One year ago, Nintendo released one of the boldest ventures in its history: Splatoon, a colorful, cooperative online shooter from a company long criticized for its lackluster online services (not to mention its almost complete inexperience with shooters). And yet, despite these apparent hurdles, the game became an instant hit thanks to its unique and refreshing take on the genre, propelling it into the upper echelon of Nintendo franchises almost overnight. In honor of Splatoon’s first anniversary, the staff reflect on their time with the colorful shooter and the impact it’s made.
Wow, a year of Splatoon already! And even now, I’m still inking the battlegrounds of Inkopolis. It’s easily Nintendo’s most inspired concept in forever, and what a fun one at that. Even now, the thrill of splatting as much ink as possible never gets old, and I find my affinity with the Kraken Roller to be just as strong a year later. It’s not that great in head-to-head combat, sure, but I find rollers to be the most cathartic method of spreading ink. Of course, I do rotate between weapons, namely the NES Zapper.
I still believe the issues raised in my op-ed article from last year are still relevant, so there’s much room for improvement. At the same time, however, the constant influx of new stages and weapons have kept me coming back for, well, a year, and I can’t fault it for that. And on top of that, they were free! It’s one of Wii U’s many Nintendo classics, and I look forward to how the company will iterate upon the series.
Speaking of a potential sequel, I wonder if I can reach Level 50 by then? I’m only at 28…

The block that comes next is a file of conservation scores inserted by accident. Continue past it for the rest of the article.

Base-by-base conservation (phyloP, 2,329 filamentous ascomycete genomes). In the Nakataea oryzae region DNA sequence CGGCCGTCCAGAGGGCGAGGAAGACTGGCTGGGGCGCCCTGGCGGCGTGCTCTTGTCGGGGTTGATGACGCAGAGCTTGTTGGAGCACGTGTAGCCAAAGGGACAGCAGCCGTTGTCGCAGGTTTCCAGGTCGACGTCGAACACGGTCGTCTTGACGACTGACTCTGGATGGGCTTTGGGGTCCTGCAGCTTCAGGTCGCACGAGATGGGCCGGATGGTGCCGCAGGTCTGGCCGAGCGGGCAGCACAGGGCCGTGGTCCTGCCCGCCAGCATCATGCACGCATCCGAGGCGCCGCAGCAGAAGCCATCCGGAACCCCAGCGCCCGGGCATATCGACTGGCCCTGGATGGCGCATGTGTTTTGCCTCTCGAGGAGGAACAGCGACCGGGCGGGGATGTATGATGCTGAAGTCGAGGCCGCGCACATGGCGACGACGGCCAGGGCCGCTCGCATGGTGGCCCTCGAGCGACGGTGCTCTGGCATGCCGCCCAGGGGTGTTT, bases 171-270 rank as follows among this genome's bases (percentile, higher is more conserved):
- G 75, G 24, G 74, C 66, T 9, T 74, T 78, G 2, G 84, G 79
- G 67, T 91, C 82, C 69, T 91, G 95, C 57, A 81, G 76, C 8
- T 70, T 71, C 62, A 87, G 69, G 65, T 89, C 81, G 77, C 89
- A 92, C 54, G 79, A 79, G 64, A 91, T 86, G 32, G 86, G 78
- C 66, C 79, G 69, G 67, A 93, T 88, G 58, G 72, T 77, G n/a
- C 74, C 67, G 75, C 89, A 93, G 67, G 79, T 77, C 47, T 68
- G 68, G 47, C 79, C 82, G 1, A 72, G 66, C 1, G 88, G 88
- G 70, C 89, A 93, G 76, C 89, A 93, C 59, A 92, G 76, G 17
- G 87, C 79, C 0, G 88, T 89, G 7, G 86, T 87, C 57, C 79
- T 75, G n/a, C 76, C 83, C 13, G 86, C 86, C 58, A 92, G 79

You’d think it would be hard for me to talk more about Splatoon this week, but it’s really not: I absolutely love this game, and could discuss it for hours. I’ll admit, I was skeptical last year. I’ve never been a big shooter fan, and I never really ventured much into online gaming, but Splatoon just eases you into its mechanics and world so easily. It’s nearly impossible to not find yourself sucked into it all.
I don’t quite play Splatoon as frequently as I used to, but I make an earnest effort to participate in every Splatfest that I can. I’ve only missed two or three so far, because I love the sense of competition they bring. I can go weeks without playing, and then sit engrossed for hours promising myself “just one more match before bed!” Before I know it, it’s 3 AM and I know my daughter is gonna wake up in a few hours so I force myself to go to bed.
A huge part of that appeal comes from the game’s fan base. One thing I distinctly remember about the debut of Pokémon was how the community aspect made it so much more fun. I can recall what a big deal Red and Blue were back in eighth grade, when you knew so many other kids on their own Pokémon journeys. I’m not in school anymore, but Splatoon’s devoted online community gives me a similar feeling. Splatoon fans are seriously passionate about the game, and whether it’s on Miiverse or social media, I love interacting with other players and seeing their passion for this franchise.
I might not have expected much, but one year later, I can honestly call Splatoon one of my favorite games I’ve ever played. I have so many games still shrink-wrapped, begging to be inserted into my Wii U, but Splatoon just keeps pulling me in. One more match before bed, I swear.